This is the other type of segmental tile arch referred to in the previous section. It is not a true segmental arch, but is constructed on the dome principle.
Arch or dome shells are built of small rectangular tiles of hard terra cotta about 6x8 inches and ¾ inch thick, cemented together in three or more thicknesses, depending upon the size of the vault. The tiles are laid on arched centres one course at a time, and each course breaks joint with that below. The first layer is usually laid in plaster of Paris and the others in Portland cement. The thickness of the shell is generally increased at the haunches or reinforced by a light arch sprung against the top of the girder web. Each dome generally covers the space between four columns, girders being run from column to column both ways of the building and tied together at their ends. Entire rooms, when surrounded by brick walls and not more than 20x40 feet, may also be covered by a single vault. The strength of these vaults, considering their thickness, is very-remarkable.
* Engineering Record, April 14, 1894.
This system does not appear to be applicable to stores and office buildings on account of the shape of the ceiling, but for public buildings and buildings having solid masonry walls or piers, and where a curved soffit is in keeping or desirable, it possesses great advantages. It has been used in a number of buildings in New York and Boston, and in a few instances in other cities. It was used throughout the Boston Public Library.
The tiles are tubular in form, and, instead of being made to form an arch, are used as lintels, as shown in Fig. 186. They are made of fire or chimney pot clay in pieces about 2 feet long. The floor beams for this system of construction are spaced 2 feet apart from centres, and the lintels are fixed between them with their diagonals at right angles with the beams.
The end of each bay is squared by cutting (during manufacture) an ordinary lintel parallel to the diagonal; the piece cut off, when reversed, goes on the other end. Thus the ends and sides of all lintels are open next the walls. These are called "splits."
The lintels being in position, specially prepared cement concrete is filled in between and over them, which takes a direct bearing upon the bottom flange of the beams, thus relieving the lintels of the floor load, which is taken by the iron and concrete, the lintels forming a permanent fireproof centring, reducing the dead weight of the floor about 25 per cent, and saving about half the concrete.
The lintels bear on the beams in such a way as to entirely encase the bottom flange without being in contact with it, a clear ½-inch space being left for the passage of air.
The peculiar feature of this system is the circulation of air provided through the tubular lintels and under the flanges of the beams. Cold air is admitted (through air bricks in the external walls) into a portion of the open ends or sides of the lintels, and passes through them from bay to bay under the beams, both transversely and longitudinally of the floor, as shown in Fig. 187.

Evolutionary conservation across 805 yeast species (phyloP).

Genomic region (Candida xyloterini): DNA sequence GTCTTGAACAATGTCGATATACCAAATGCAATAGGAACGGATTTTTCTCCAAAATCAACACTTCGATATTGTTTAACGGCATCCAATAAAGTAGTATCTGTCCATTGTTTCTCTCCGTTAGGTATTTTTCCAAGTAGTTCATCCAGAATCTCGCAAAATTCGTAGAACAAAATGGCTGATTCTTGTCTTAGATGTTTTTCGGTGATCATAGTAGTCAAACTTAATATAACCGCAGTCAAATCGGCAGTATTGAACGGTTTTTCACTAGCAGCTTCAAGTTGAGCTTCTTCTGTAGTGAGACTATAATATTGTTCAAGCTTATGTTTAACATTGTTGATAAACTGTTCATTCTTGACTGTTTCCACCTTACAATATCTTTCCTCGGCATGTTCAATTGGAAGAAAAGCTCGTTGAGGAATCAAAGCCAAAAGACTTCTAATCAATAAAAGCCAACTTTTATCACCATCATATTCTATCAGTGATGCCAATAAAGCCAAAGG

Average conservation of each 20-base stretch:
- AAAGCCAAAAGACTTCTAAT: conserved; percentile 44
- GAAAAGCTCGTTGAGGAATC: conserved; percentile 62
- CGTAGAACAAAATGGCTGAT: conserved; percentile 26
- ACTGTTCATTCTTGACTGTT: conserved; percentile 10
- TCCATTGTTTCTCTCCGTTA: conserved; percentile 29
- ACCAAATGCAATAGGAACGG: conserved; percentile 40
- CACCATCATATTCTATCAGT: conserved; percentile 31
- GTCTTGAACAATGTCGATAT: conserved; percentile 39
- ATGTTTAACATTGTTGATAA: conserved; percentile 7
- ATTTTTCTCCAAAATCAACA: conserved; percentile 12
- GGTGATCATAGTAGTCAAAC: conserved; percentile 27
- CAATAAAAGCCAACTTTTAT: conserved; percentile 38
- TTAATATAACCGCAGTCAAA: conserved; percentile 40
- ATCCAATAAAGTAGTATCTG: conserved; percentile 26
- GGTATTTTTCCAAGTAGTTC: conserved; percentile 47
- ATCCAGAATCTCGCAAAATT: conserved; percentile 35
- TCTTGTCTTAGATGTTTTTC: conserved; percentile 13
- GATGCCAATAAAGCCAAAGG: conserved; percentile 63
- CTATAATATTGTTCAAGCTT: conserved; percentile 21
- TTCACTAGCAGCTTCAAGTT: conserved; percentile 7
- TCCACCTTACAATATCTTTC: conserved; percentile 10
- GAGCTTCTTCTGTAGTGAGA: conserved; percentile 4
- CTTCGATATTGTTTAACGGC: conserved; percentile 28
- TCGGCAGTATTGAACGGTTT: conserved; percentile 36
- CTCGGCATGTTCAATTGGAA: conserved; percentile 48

It is claimed that the chief fire-resisting agent in this floor is not so much the terra cotta or the concrete as the cold air, and that the circulation of air through the floor and around the beams will actually prevent the iron from ever getting hot.
The Fawcett Company claim that their floors have never been injured by fire and water beyond what could be repaired by replastering the ceiling and redecorating the walls.
The steel floor beams, being spaced so near together, can be made very light (5-inch beams being generally used for office floors, schools, etc., up to 16 feet span), and as the total thickness of the floor from under side of plaster to top of flooring is but 5 inches greater than the depth of the beams, the floors are consequently much thinner than in almost all other systems.
Repeated tests have proven that the strength of the tile and concrete filling is fully equal to that of the beams, so that the carrying capacity of the floor is only limited by that of the beams. For beam spans not exceding 18 feet, the cost of the structural steel work in place does not exceed that of the structural work for the flat arches previously described.
The advantages claimed for this system, aside from its fireproof qualities, are : Saving in height of story from 6 to 8 inches; saving in freight, hauling and hoisting, of about 50 per cent.
No tie-rods are required, and a more even distribution of the floor weight on the walls is secured. No centres are required for setting, and ordinary unskilled labor can be employed for all portions of the work.
The weight of the floor is much lighter than that of any other system using tile filling between the beams, with the possible exception of the Guastavino floor.
This floor has been placed in a great many fine buildings in England, and lately in many buildings in Philadelphia and other Eastern cities. It certainly has many good points and deserves investigation.